OJOG  Vol.6 No.7 , June 2016
Fetal Anemia Caused by Prenatal Gastrointestinal Bleeding: A Case Report
ABSTRACT
A 39-year-old 34-week-pregnant woman was referred to our hospital for preterm labor and fetal dysfunction. Fetal middle cerebral artery systolic maximum blood flow velocity was high, so fetal anemia was suspected. Blood type was O-type Rh (+) and fetal hemoglobin was 0.4%; tests for irregular antibody and human parvovirus B19 IgM were negative. A high brightness echoic mass was observed in fetal stomach bubble, and amniotic fluid appeared bright. Labor suppression was disabled, and emergency cesarean section was performed. Amniotic fluid turbidity was observed, and on suctioning the stomach content of the infant, turbid amniotic fluid containing blood was obtained. On placental pathological examination, the cause of bloody amniotic fluid was not identified. The infant’s hemoglobin level was low at 8.7 g/dL, so the infant received red cell concentrate, with improvement of general condition.

Received 16 March 2016; accepted 24 May 2016; published 27 May 2016

1. Introduction

With the development of ultrasonic examination, it has become possible to diagnose the fetal anemia. Fetal anemia progresses to fetal hydrops and fetal dysfunction, and in the worst case, leads to intrauterine fetal death. For that reason, it is very important to search the cause of fetal anemia. Blood type incompatibility, fetomaternal transfusion syndrome and human parvovirus B19 infection can be identified by blood tests for blood type, HbF, and human parvovirus B19 IgM, but fetal gastrointestinal bleeding is difficult to diagnose. Herein, we report the first case of fetal anemia due to fetal gastrointestinal bleeding and describe the clinical management and diagnostic challenges.

2. Case Report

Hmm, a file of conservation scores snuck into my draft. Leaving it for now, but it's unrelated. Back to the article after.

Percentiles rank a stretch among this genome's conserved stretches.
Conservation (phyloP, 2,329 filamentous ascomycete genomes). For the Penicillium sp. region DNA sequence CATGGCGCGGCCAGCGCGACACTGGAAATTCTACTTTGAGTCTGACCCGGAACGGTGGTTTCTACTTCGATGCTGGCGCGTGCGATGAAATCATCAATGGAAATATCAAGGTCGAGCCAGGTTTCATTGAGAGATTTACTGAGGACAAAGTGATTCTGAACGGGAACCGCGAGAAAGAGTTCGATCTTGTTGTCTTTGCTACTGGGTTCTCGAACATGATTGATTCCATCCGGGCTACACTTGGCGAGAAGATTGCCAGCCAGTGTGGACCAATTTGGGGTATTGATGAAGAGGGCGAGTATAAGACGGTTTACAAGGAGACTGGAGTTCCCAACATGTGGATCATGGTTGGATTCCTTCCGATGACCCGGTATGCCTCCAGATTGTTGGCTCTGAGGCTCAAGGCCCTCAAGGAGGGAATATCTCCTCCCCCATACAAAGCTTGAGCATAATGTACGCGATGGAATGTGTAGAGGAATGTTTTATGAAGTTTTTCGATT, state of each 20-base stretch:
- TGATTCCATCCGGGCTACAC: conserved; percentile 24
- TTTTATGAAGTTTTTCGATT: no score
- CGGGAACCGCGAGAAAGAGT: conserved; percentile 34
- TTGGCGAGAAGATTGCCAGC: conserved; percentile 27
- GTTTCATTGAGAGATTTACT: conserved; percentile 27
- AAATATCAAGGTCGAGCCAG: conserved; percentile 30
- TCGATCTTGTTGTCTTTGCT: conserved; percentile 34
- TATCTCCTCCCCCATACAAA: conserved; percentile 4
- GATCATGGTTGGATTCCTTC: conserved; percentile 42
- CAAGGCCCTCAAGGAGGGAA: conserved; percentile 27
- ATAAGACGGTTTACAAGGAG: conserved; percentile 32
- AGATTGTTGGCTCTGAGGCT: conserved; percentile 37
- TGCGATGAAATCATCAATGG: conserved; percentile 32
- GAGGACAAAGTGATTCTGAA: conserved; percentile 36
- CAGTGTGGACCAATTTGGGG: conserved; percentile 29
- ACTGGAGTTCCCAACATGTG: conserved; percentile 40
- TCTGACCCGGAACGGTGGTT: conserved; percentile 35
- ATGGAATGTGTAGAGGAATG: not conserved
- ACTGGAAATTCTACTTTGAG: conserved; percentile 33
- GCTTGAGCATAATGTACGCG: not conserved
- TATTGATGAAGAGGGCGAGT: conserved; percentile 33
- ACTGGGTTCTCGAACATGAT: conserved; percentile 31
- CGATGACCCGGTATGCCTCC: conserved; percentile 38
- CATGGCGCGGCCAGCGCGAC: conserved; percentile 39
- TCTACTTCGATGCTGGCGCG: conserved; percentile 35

A 39-year-old woman, Gravida 4 Para 2 × 2 times cesarean section, was referred to Niigata University General Hospital of Medical and Dental Science for advanced prenatal care. She was healthy with normal blood tests and no remarkable medical history; her height was 156 cm and body weight was 58 kg. For the current pregnancy, she was undergoing prenatal care at a physician’s clinic. At 33 weeks 5 days of pregnancy, she was admitted because of a complaint of decrease in fetal movement. Cardiotocography (CTG) did not reveal acceleration but revealed uterine contractions every 6 - 8 min. Fetal breathing movement was not recognized on ultrasonography, and her biophysical profile score (BPS) was 6 points; therefore, she was admitted and tocolysis by hydrochloric acid ritodrine infusion was initiated. After admission, the uterine contractions subsided, and BPS at 33 weeks 6 days of pregnancy was 8 points but decreased to 6 points at 34 weeks. Since there was a high possibility of rapid delivery, she was transferred to our hospital. CTG showed reassuring fetal status (RFS), and uterine contractions were not identified. Estimated fetal weight was 2155 g and high brightness echo was observed in the fetal stomach bubble (Figure 1). Fetal middle cerebral artery systolic maximum blood flow velocity (MCA-PSV) was 84.11 cm/sec (Figure 2). MCA-PSV was over 1.55 multiples of the median. Fetal anemia was strongly suggested, but cardiothoracic area ratio (CTAR) was 30% and heart enlargement was not observed. We did not observe signs of fetal hydrops such as pleural effusion and ascites. Amniotic fluid pocket was 5.34 cm and it showed an increase in amniotic fluid brightness (Figure 3). The mother’s blood type was O-type Rh (+) and fetal hemoglobin (HbF) was 0.4%; tests for irregular antibody and human parvovirus B19 IgM were negative. After admission, MCA-PSV remained high, so we prepared for cordocentesis and fetal transfusion, but labor suppression was disabled at 35 weeks 3 days of pregnancy, and she underwent an emergency cesarean section. Intraoperatively, amniotic fluid turbidity was observed; instead of the usual yellow fluid, it was dark brown, suggestive of prior bleeding from the fetus. The patient delivered a female infant weighing 2408 g, with Apgar scores of 4 and 8 points at 1 and 5 min, respectively, and the following umbilical cord blood results: pH = 7.33, BE = −5.5. The infant was promptly referred to a pediatric doctor. On suctioning the stomach content of the infant, a large amount of turbid amniotic fluid containing blood was obtained, and the respiratory status improved by skin irritation and oxygen administration; the infant was then admitted to the neonatal intensive care unit. The infant was placed in an incubator in 30% oxygen; her SpO2 was 88% - 94%, heart rate was 180 beats/min, blood pressure was 59/26 mmHg, respiratory rate was 80 - 100 times/min, and she expectorated mucus containing brown colored blood. Hemoglobin level was 8.7 g/dL, and after transfusion of red cell concentrate 60 mL, her hemoglobin level improved to 13.0 g/dL. Her blood type was type-A Rh (+), irregular antibody was absent, and coagulation properties were normal. Intestinal malrotation was not detected on abdominal radiography, and